Among other findings Between 1967 and 2008, one of every 10 white newborns was poor, compared with four of 10 black newborns. Of those poor at birth, 30 percent of the white children and 46 percent of the black children live in deep poverty (family income below 50 percent of the federal poverty level). Children poor for half their childhoods are nearly 90 percent more likely than never-poor children to enter their 20s without completing high school (controlling for other factors). Persistently poor girls are also four times more likely to give birth outside of marriage during their teenage years. Dropping out of high school and teen childbearing, in turn, perpetuate the cycle of poverty because they are obstacles to economic success.

Children who move because of an eviction, foreclosure, or divorce are less likely to complete high school by age 20 than children who do not move or move for neutral or positive reasons. In some cases, children are forced to change schools, which introduces further instability into their lives, especially if the move occurs during the school year or does not coincide with a natural school transition (such as the switch from middle school to high school).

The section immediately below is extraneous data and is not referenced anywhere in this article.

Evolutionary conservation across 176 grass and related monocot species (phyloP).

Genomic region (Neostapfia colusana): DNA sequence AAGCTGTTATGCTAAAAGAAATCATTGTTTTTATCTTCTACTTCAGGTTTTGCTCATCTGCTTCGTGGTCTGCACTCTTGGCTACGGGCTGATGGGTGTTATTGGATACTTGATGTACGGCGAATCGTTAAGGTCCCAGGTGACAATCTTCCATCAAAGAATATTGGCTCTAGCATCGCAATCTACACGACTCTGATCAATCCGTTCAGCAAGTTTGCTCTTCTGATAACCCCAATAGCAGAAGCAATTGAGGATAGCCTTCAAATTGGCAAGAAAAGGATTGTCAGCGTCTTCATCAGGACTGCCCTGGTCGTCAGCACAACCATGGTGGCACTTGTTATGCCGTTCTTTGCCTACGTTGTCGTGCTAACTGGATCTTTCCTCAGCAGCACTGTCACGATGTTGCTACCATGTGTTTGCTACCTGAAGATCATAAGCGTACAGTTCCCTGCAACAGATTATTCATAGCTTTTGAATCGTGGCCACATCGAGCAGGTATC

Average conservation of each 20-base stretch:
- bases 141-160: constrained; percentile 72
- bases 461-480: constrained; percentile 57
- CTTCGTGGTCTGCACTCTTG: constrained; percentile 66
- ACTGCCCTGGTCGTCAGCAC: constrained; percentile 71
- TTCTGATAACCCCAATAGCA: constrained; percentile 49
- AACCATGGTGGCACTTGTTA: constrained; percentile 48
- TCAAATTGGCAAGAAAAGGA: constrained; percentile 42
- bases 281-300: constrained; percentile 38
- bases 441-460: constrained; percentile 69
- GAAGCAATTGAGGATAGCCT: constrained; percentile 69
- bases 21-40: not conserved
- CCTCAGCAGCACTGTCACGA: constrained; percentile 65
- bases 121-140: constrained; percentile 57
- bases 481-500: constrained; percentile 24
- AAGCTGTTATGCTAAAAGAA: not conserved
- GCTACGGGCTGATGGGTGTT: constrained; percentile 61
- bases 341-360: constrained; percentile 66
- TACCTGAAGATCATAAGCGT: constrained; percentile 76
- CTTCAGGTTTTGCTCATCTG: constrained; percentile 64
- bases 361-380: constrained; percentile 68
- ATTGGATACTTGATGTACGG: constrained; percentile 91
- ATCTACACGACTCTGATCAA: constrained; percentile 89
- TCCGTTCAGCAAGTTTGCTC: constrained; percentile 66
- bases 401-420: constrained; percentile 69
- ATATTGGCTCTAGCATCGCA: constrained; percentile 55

Because the foreclosure crisis has displaced many school-age children, Ratcliffe and McKernan point out that flexible policies to allow students to remain in their original schools could give them some stability during a difficult period and lead to higher educational attainment.

 HYPERLINK "http://www.urban.org/publications/412126.html" \t "_blank" Previous research by Ratcliffe and McKernan looked at the poverty environment for children born in the late 1960s and early 1970s. The new study considers all children born between 1967 and 2008.

"Child Poverty and Its Lasting Consequence" was supported by the Annie E. Casey Foundation through the Urban Institute's HYPERLINK "http://www.urban.org/center/lwf/index.cfm" \t "_blank" Low-Income Working Families project.

Free Healthy Food Tasting Party

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Riverside – On Saturday, September 29th at 12pm The Necessary Nutrition Academy will host a FREE Healthy Food Tasting Party, downtown Riverside at 3985 University, Ave. Although this is a free community event, space is limited and reservations are required.  Additional information can be obtained by calling 951-259-5198 or visiting www.Necessary-Nutrition.com